Mechanical Insights

Power Supply - Generators and More

Feb 22, 2021 8:30:00 AM / by Tate Engineering

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Most people don’t think about power supply logistics (or backup generators) until it’s too late. Events like storms and severe weather, equipment failure, high demand and aging infrastructure can all cause power supply issues. Don’t wait for the lights to go out to prioritize your facility’s backup power. Knowing the generator types on the market and your facility's needs are the first steps for choosing the backup power supply that’s best for your facility.

Types of Generators

Many different types of generators are on the market today, but one of the easiest ways to break generators into categories is by the type of fuel they use to generate electricity. The most common fuel sources for backup generators are:

  • Gasoline
  • Natural Gas
  • Propane
  • Diesel


Gasoline-powered generators are typically the smallest generators available. These generators are typically only available as portable generators, and for good reason. Gasoline generators are usually small, noisy, and less efficient - although they tend to be cheaper too. One of the best characteristics of gasoline generators is that they can be tucked away and only pulled out as needed.

Natural Gas

Natural gas generators are some of the most common standby generators on the market. If your building already has natural gas service, a natural gas generator can be very convenient. You won’t have to keep any fuel on-site for your generator because it will have a direct connection to a gas line. The downside is that if something happens to the gas supply, you will not be able to operate your generator and your facility won’t have power. Natural gas may be the preferred method to perform service to avoid special permit requirements for handling fuels like propane or diesel.

Related: Facility Contingency Planning Tips


Generators that run on propane are very similar to natural gas generators as far as size and maintenance. The main difference is that the propane will typically be stored on-site. Many portable generators, and some standby generators, are “dual fuel,” meaning they can run on different kinds of fuels. Gasoline-propane and natural gas-propane dual fuel generators can be good options for facilities that want to have a backup plan in case they lose a fuel source.


Diesel generators are a very popular option because of their ruggedness and durability. Diesel generators are connected to tanks of diesel that are stored on-site, meaning the generator is completely independent of the grid. Because it’s independent, enough diesel has to be stored safely on-site at all times for the generator to be ready to kick into action. The high thermal efficiency of diesel engines helps minimize the amount of fuel that has to be stored, as well as the cost to operate the diesel generator. Dual fuel natural gas-diesel generators are also available to help blend the benefits of both types of generators and increase efficiency. For facilities that absolutely need to avoid downtime at all costs, diesel generators are the gold standard.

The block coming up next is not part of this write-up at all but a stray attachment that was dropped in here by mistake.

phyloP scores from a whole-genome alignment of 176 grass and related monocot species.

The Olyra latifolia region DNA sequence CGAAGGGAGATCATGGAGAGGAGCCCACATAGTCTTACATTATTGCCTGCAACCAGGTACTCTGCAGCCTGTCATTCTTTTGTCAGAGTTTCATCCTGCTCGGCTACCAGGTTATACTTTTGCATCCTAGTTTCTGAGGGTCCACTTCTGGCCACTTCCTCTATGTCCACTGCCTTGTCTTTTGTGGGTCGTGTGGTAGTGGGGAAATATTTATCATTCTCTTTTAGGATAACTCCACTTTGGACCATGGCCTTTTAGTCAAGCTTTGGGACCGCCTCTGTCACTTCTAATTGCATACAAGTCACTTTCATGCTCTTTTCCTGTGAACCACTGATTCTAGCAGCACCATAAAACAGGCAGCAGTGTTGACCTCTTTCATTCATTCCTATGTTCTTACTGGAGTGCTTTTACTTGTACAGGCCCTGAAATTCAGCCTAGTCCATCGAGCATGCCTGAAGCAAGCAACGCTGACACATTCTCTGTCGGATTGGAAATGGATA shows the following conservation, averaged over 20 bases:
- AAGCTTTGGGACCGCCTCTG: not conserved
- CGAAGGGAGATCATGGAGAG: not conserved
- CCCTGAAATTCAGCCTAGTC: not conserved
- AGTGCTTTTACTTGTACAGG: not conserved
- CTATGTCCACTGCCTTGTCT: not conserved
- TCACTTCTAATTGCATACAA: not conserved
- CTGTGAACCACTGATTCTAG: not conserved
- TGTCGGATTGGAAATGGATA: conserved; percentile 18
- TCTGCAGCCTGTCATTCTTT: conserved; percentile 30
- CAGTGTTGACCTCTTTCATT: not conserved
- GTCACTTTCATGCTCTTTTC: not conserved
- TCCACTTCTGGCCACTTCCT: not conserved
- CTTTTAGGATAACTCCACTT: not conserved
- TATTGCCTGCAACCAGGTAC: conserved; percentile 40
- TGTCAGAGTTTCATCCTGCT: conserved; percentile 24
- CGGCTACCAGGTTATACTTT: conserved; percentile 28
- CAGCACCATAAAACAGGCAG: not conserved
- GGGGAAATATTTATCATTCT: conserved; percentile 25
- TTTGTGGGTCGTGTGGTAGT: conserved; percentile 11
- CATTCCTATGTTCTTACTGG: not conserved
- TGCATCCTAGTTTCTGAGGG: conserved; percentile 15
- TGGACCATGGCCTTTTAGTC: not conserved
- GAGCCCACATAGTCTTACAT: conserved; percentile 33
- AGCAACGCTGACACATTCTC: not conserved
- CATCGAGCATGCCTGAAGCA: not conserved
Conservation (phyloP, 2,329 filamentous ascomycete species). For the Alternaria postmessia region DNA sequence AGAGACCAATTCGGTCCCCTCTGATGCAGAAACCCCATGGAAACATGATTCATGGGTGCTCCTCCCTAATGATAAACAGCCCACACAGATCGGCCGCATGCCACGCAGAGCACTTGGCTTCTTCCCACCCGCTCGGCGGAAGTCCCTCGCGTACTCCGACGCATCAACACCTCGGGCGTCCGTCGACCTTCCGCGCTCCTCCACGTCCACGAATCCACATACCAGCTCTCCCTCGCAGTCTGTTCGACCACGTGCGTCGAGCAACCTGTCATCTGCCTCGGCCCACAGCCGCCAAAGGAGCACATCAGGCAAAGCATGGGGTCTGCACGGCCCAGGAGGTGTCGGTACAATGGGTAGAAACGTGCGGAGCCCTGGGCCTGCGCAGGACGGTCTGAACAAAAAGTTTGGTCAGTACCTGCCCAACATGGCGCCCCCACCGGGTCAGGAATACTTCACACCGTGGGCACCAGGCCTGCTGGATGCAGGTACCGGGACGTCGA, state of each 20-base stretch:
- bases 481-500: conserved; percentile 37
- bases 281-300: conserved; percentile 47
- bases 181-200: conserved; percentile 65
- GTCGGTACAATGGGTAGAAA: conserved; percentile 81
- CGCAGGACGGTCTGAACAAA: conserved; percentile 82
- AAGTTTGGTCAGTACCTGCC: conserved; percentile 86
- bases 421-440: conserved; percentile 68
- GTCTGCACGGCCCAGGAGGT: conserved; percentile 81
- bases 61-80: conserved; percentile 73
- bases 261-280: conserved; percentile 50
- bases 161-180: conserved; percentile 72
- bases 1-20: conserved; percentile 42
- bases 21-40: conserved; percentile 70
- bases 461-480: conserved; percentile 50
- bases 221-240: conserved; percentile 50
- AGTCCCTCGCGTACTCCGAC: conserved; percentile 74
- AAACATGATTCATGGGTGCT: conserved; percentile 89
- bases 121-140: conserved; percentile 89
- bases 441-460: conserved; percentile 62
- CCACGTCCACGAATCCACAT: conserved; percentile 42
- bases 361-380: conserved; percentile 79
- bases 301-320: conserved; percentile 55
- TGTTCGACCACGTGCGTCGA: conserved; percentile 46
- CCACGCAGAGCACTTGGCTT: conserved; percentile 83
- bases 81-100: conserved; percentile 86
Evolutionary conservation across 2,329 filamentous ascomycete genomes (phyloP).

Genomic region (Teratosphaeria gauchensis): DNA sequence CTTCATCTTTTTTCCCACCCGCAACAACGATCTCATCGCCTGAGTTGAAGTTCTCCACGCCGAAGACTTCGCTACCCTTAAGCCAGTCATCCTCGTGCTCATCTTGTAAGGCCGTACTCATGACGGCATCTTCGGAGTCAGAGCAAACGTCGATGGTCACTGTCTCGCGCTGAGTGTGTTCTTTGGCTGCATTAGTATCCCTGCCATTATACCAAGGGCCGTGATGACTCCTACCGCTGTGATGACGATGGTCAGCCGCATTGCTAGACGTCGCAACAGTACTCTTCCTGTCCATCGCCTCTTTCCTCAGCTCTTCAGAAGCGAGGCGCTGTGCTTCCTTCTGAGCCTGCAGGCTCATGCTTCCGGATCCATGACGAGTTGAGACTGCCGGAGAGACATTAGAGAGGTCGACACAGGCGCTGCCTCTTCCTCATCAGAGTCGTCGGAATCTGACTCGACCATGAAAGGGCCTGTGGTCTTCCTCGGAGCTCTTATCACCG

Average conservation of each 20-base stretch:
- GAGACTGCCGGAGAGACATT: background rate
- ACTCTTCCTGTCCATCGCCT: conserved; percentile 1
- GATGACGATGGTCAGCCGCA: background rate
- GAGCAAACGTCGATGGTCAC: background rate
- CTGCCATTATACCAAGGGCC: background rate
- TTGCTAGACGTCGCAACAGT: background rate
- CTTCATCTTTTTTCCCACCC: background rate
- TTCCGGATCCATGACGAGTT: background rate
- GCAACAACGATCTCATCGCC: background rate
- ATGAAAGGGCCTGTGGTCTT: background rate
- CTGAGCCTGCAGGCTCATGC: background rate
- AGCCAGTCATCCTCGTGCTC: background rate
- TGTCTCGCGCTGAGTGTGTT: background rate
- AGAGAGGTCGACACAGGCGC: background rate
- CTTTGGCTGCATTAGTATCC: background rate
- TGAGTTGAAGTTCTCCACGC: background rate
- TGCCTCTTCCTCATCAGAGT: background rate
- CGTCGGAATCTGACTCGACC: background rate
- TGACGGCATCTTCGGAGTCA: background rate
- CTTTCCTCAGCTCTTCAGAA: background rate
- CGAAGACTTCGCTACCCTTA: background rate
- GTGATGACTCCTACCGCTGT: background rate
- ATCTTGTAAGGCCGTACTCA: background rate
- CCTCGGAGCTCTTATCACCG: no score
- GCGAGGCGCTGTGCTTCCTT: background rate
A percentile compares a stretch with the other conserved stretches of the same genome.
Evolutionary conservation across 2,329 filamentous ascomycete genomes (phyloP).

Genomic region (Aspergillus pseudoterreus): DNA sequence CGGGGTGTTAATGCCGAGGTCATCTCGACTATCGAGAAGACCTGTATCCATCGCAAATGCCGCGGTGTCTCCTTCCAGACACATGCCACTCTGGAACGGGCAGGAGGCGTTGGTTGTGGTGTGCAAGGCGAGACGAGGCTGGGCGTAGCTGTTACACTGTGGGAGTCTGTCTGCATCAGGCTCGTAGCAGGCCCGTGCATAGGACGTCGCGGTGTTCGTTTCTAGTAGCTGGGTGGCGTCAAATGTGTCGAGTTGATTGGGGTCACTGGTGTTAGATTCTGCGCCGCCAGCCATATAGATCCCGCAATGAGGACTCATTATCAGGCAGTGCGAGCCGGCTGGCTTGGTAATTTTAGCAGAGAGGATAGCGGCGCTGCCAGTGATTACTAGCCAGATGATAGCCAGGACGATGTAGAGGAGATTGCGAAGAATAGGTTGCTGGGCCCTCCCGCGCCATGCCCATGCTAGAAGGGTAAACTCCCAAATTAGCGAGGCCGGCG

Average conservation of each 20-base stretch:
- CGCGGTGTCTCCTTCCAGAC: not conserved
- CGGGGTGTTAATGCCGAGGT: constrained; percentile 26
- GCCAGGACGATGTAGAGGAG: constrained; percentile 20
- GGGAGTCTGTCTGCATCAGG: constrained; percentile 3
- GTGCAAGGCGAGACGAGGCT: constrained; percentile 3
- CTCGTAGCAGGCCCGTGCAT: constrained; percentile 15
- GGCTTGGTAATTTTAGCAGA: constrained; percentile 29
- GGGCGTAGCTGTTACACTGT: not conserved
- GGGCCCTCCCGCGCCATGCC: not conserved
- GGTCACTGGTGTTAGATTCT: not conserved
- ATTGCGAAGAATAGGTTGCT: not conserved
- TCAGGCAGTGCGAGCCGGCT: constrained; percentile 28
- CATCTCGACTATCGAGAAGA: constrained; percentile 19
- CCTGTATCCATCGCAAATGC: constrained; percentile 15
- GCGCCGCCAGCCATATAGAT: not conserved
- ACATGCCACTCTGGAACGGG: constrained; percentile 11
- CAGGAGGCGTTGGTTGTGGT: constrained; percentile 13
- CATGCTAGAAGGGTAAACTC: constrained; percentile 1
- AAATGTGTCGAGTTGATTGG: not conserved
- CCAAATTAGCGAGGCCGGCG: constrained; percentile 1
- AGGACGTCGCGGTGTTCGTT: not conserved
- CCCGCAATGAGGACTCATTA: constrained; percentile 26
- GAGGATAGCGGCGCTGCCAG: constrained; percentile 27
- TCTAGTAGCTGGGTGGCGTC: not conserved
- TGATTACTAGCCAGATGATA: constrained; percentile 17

What’s Right for My Facility?

Some facilities require 100% dedicated backup power that will automatically come online during an outage and can power the entire facility. Other facilities do just fine with a portable generator that can be pulled out as needed, hooked up, and used to power only critical components like computer servers or refrigeration equipment. Determining what’s right for your facility will require you to take numerous factors into account.

What facility services are crucial to operation during a power outage? If your facility can temporarily shut down certain operations, especially ones that consume a lot of power, a smaller generator can be used to keep the facility operational. Determining the standard operating procedure during a power outage should be the first step in sizing your facility’s generator.

If not all components are required to remain operational, it may be possible to only have certain circuits powered by a standby generator. For example, if the production facility itself does not need to remain operational, it may be possible to power just the office buildings to keep the computers and servers working. Another option is to power everything except for the HVAC equipment. This will greatly reduce the required size of your generator.

For some facilities, none of these will be an option and they will need 100% standby power generation. Ironically, these can be the simplest systems to set up because nothing special has to be done. The entire building will shift its load onto the generator and nothing has to get broken out. With an automatic transfer switch, this process occurs automatically after a power outage. Typically, about 10 seconds after an outage, a standby generator will fire and be ready to get the power flowing again.

Determining the right backup power supply is not an easy task, and it can have big consequences. Tate has a qualified team of experts ready to help you make these decisions. Don’t wait for the power to be out to decide it’s time for a backup generator.

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Tags: Seasonal, Equipment

Written by Tate Engineering